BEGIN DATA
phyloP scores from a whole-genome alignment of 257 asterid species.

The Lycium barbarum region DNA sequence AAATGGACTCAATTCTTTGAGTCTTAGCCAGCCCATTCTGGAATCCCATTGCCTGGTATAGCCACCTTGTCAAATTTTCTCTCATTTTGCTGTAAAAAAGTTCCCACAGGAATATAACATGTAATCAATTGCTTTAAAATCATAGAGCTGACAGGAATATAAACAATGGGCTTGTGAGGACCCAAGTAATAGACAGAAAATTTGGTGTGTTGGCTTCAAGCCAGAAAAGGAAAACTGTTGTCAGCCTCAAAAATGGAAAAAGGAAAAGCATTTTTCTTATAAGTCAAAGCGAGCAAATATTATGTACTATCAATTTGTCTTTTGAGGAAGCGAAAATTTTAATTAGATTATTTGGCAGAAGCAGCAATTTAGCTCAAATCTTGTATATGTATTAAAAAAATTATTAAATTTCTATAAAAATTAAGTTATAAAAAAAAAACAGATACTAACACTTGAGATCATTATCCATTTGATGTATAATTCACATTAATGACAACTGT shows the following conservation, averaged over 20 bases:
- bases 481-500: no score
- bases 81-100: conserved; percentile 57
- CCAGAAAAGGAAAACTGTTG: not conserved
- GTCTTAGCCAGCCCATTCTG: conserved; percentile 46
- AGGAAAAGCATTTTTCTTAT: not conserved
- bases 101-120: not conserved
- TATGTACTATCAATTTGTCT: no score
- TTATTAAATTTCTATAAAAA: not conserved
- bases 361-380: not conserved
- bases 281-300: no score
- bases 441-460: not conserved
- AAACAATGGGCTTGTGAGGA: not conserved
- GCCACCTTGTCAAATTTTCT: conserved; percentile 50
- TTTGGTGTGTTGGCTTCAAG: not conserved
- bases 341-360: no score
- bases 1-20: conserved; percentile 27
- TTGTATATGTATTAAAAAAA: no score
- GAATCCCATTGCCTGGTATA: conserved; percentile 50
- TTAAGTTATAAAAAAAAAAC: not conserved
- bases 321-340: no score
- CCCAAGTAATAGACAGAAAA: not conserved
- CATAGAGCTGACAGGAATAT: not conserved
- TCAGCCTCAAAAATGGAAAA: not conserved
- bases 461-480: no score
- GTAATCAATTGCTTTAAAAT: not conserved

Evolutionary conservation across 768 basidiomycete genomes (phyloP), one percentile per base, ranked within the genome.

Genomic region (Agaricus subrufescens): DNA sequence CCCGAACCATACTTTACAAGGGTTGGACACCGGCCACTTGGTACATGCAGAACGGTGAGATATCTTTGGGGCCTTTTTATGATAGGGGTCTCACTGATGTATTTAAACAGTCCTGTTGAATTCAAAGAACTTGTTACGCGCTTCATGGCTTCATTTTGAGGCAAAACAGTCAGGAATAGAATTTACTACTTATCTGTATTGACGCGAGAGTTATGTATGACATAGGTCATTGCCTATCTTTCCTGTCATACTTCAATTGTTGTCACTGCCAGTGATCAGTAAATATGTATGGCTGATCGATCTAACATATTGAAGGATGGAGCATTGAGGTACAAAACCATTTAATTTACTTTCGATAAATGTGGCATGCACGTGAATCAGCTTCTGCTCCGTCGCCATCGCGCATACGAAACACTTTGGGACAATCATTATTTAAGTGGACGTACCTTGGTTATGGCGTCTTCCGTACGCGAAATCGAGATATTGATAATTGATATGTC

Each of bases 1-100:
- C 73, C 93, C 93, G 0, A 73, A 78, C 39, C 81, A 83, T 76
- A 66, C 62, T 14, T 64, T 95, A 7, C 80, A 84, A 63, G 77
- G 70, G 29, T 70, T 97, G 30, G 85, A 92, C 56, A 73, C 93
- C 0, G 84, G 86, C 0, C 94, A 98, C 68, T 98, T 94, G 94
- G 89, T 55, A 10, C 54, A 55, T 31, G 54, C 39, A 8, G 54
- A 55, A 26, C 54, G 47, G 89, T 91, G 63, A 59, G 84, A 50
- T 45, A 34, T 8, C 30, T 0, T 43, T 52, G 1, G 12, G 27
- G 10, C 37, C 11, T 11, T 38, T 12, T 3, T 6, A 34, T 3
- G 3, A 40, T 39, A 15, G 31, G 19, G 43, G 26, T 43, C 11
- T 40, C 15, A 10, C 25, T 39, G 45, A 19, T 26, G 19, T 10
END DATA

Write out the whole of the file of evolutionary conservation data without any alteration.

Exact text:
phyloP scores from a whole-genome alignment of 257 asterid species.

The Lycium barbarum region DNA sequence AAATGGACTCAATTCTTTGAGTCTTAGCCAGCCCATTCTGGAATCCCATTGCCTGGTATAGCCACCTTGTCAAATTTTCTCTCATTTTGCTGTAAAAAAGTTCCCACAGGAATATAACATGTAATCAATTGCTTTAAAATCATAGAGCTGACAGGAATATAAACAATGGGCTTGTGAGGACCCAAGTAATAGACAGAAAATTTGGTGTGTTGGCTTCAAGCCAGAAAAGGAAAACTGTTGTCAGCCTCAAAAATGGAAAAAGGAAAAGCATTTTTCTTATAAGTCAAAGCGAGCAAATATTATGTACTATCAATTTGTCTTTTGAGGAAGCGAAAATTTTAATTAGATTATTTGGCAGAAGCAGCAATTTAGCTCAAATCTTGTATATGTATTAAAAAAATTATTAAATTTCTATAAAAATTAAGTTATAAAAAAAAAACAGATACTAACACTTGAGATCATTATCCATTTGATGTATAATTCACATTAATGACAACTGT shows the following conservation, averaged over 20 bases:
- bases 481-500: no score
- bases 81-100: conserved; percentile 57
- CCAGAAAAGGAAAACTGTTG: not conserved
- GTCTTAGCCAGCCCATTCTG: conserved; percentile 46
- AGGAAAAGCATTTTTCTTAT: not conserved
- bases 101-120: not conserved
- TATGTACTATCAATTTGTCT: no score
- TTATTAAATTTCTATAAAAA: not conserved
- bases 361-380: not conserved
- bases 281-300: no score
- bases 441-460: not conserved
- AAACAATGGGCTTGTGAGGA: not conserved
- GCCACCTTGTCAAATTTTCT: conserved; percentile 50
- TTTGGTGTGTTGGCTTCAAG: not conserved
- bases 341-360: no score
- bases 1-20: conserved; percentile 27
- TTGTATATGTATTAAAAAAA: no score
- GAATCCCATTGCCTGGTATA: conserved; percentile 50
- TTAAGTTATAAAAAAAAAAC: not conserved
- bases 321-340: no score
- CCCAAGTAATAGACAGAAAA: not conserved
- CATAGAGCTGACAGGAATAT: not conserved
- TCAGCCTCAAAAATGGAAAA: not conserved
- bases 461-480: no score
- GTAATCAATTGCTTTAAAAT: not conserved

Evolutionary conservation across 768 basidiomycete genomes (phyloP), one percentile per base, ranked within the genome.

Genomic region (Agaricus subrufescens): DNA sequence CCCGAACCATACTTTACAAGGGTTGGACACCGGCCACTTGGTACATGCAGAACGGTGAGATATCTTTGGGGCCTTTTTATGATAGGGGTCTCACTGATGTATTTAAACAGTCCTGTTGAATTCAAAGAACTTGTTACGCGCTTCATGGCTTCATTTTGAGGCAAAACAGTCAGGAATAGAATTTACTACTTATCTGTATTGACGCGAGAGTTATGTATGACATAGGTCATTGCCTATCTTTCCTGTCATACTTCAATTGTTGTCACTGCCAGTGATCAGTAAATATGTATGGCTGATCGATCTAACATATTGAAGGATGGAGCATTGAGGTACAAAACCATTTAATTTACTTTCGATAAATGTGGCATGCACGTGAATCAGCTTCTGCTCCGTCGCCATCGCGCATACGAAACACTTTGGGACAATCATTATTTAAGTGGACGTACCTTGGTTATGGCGTCTTCCGTACGCGAAATCGAGATATTGATAATTGATATGTC

Each of bases 1-100:
- C 73, C 93, C 93, G 0, A 73, A 78, C 39, C 81, A 83, T 76
- A 66, C 62, T 14, T 64, T 95, A 7, C 80, A 84, A 63, G 77
- G 70, G 29, T 70, T 97, G 30, G 85, A 92, C 56, A 73, C 93
- C 0, G 84, G 86, C 0, C 94, A 98, C 68, T 98, T 94, G 94
- G 89, T 55, A 10, C 54, A 55, T 31, G 54, C 39, A 8, G 54
- A 55, A 26, C 54, G 47, G 89, T 91, G 63, A 59, G 84, A 50
- T 45, A 34, T 8, C 30, T 0, T 43, T 52, G 1, G 12, G 27
- G 10, C 37, C 11, T 11, T 38, T 12, T 3, T 6, A 34, T 3
- G 3, A 40, T 39, A 15, G 31, G 19, G 43, G 26, T 43, C 11
- T 40, C 15, A 10, C 25, T 39, G 45, A 19, T 26, G 19, T 10